places this matters, 3) use arrays everywhere, or 4) ignore this since it's
not in the current proposal?

> On the whole, I’m really interested in this direction, and this is a solid
> starting point for a way to get there.
>
Thanks (\o/)
Jeffrey

>
>
> *From:* Jeffrey Yasskin [mailto:jyasskin@google.com]
> *Sent:* Tuesday, December 5, 2017 1:20 PM
> *To:* HTTP Working Group <ietf-http-wg@w3.org>
> *Subject:* Concrete format for signed responses
>
>
>
> Hi all,
>
>
>
> I've published
> https://tools.ietf.org/id/draft-yasskin-http-origin-signed-responses-01.html
> to follow up on
> https://lists.w3.org/Archives/Public/ietf-http-wg/2017JulSep/0385.html
> with a concrete proposal for the Signature header.
>
>
>
> I made several choices in this design where another tradeoff would be
> totally plausible. Let me know where you'd prefer something different.
>
>
>
> Some interesting aspects of this update:
>
>
>
> * The signature covers the URL, so it's really a signed "exchange" rather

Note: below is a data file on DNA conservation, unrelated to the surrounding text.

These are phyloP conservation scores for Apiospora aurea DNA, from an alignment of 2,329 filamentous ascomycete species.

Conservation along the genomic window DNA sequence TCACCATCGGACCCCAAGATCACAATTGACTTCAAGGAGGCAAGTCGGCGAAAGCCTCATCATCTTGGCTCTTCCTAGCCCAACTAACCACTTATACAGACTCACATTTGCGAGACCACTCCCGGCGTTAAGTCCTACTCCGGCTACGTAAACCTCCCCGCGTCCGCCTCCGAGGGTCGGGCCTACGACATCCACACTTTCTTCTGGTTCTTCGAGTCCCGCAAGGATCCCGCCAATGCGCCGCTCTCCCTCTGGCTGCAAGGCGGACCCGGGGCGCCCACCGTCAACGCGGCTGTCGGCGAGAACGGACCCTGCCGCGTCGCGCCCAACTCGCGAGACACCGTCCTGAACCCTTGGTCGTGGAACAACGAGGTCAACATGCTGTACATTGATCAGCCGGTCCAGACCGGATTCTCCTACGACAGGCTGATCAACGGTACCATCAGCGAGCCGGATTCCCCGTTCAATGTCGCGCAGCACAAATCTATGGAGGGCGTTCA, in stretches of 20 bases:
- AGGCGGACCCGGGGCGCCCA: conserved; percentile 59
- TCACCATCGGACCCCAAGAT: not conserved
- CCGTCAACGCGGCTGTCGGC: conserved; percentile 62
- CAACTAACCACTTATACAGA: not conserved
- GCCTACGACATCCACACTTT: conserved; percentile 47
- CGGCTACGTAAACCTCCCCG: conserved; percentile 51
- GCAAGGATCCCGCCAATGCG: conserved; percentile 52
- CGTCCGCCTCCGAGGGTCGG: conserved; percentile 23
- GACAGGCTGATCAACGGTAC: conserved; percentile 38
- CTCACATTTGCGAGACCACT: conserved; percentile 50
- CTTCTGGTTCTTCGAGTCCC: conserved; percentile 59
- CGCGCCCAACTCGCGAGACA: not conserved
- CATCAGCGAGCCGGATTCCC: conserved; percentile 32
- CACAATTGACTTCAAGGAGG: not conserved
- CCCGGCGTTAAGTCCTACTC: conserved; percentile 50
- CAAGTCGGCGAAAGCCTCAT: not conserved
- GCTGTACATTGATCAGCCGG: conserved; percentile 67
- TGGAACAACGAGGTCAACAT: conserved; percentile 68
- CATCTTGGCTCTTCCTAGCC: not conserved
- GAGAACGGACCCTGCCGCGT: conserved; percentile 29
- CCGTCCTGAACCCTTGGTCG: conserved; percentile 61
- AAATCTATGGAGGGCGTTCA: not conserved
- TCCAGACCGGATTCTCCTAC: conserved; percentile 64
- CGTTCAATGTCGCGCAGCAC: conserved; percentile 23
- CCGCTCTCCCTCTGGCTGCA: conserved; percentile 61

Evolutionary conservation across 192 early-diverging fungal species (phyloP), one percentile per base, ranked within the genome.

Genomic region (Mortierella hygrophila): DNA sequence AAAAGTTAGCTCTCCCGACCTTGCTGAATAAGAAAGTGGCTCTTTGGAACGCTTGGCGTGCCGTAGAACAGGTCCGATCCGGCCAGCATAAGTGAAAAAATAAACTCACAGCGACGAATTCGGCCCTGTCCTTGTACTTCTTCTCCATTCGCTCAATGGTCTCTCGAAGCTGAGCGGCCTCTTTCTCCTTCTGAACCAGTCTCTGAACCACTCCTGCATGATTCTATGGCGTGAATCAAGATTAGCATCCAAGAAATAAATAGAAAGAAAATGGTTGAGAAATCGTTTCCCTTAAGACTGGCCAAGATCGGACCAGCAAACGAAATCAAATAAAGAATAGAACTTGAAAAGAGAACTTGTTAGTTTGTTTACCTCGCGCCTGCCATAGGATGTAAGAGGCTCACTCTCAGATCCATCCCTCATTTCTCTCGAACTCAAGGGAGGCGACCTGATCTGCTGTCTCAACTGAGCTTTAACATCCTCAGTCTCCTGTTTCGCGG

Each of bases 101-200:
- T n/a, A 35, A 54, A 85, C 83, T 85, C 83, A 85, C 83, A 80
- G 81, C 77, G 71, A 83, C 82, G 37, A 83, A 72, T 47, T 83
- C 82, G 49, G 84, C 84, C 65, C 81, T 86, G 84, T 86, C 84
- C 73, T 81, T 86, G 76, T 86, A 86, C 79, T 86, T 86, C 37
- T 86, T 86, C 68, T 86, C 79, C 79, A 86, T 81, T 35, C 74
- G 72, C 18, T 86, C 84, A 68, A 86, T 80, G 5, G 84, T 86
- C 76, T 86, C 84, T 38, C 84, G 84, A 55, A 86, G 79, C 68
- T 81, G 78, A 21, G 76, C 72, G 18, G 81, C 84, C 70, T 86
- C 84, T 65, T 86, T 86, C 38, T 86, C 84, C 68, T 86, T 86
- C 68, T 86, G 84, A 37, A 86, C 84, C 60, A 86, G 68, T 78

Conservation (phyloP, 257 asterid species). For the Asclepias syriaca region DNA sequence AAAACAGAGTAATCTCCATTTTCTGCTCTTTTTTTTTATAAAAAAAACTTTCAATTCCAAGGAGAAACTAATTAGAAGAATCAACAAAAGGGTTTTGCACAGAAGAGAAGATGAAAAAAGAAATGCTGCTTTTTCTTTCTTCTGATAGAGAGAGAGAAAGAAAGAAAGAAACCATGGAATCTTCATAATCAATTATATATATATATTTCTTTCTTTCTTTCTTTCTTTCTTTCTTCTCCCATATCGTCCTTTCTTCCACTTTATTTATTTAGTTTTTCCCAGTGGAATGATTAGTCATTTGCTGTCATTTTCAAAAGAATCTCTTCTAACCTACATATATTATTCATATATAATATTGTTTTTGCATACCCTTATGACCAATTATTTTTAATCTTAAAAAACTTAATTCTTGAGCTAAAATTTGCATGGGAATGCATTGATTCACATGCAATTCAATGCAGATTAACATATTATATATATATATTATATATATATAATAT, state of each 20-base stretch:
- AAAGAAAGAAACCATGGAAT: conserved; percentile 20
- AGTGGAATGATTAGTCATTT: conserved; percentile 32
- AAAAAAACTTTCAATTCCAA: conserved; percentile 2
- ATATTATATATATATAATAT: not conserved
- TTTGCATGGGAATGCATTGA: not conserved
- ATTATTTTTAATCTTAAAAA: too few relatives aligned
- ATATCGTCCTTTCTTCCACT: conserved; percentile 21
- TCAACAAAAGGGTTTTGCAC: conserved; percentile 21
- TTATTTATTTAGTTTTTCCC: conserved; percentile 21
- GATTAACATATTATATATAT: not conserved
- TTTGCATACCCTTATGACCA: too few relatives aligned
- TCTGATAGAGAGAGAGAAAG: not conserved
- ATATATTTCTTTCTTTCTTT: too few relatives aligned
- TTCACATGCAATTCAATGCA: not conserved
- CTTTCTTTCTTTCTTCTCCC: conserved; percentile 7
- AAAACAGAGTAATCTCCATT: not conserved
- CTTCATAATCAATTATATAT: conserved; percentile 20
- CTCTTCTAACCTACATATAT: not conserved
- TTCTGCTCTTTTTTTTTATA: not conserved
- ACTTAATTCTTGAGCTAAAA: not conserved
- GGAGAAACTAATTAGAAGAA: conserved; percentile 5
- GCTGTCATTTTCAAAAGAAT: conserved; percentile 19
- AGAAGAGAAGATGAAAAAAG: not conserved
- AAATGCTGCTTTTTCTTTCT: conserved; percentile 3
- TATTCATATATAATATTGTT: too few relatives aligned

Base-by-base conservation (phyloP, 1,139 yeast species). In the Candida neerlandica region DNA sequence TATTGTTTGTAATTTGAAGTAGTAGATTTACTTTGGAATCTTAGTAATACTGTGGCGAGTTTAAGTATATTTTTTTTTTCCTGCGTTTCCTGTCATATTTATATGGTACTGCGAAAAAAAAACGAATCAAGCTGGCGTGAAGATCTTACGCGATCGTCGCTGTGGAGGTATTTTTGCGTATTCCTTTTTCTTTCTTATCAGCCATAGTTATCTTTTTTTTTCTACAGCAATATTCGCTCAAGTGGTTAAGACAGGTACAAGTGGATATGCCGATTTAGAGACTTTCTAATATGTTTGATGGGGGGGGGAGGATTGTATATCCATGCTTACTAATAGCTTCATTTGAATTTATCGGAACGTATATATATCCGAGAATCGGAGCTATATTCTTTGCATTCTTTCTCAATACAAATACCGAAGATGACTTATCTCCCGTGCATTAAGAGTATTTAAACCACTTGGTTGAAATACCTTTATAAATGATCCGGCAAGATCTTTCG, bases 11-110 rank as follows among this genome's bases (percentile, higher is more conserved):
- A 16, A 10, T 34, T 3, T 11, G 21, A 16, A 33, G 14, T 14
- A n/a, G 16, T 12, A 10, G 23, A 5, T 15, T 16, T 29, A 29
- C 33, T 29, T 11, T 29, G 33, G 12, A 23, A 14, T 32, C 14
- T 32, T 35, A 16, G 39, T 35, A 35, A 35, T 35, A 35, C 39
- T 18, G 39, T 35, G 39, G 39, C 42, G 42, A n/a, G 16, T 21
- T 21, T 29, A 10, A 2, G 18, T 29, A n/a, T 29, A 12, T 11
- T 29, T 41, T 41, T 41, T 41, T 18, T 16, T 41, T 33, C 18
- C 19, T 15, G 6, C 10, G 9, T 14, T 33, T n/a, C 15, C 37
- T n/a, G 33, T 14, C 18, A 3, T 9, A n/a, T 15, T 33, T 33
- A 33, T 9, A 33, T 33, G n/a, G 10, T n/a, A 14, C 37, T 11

> than just a signed response.
>
> * To simplify the Signed-Headers header, it's not possible to customize
> which parts of the request are included in the signature. Exactly the
> method and effective request URI are included.
>
> * The signing key can either be a certificate's key or a raw ed25519
> public key. The first supports origin-trusted certificates and other
> complex forms of trust, while the second supports
> https://github.com/mikewest/signature-based-sri and other ways a public
> key might be trusted out-of-band. Attentive folks will notice that this
> means signed exchanges are no longer necessarily *origin*-signed.
>
> * Certificate chains are fetched and cached from a URL rather than bundled
> into the Signature header. Normal use is likely to Push the chain for a
> group of signed exchanges.
>
> * There's a way to update the signatures for a response without
> re-fetching the whole response.
>
>
>
> I'll be updating
> https://wicg.github.io/webpackage/draft-yasskin-http-origin-signed-responses.html
> as you point out things I should change.
>
>
>
> Thanks,
>
> Jeffrey
>
Received on Wednesday, 6 December 2017 22:20:46 UTC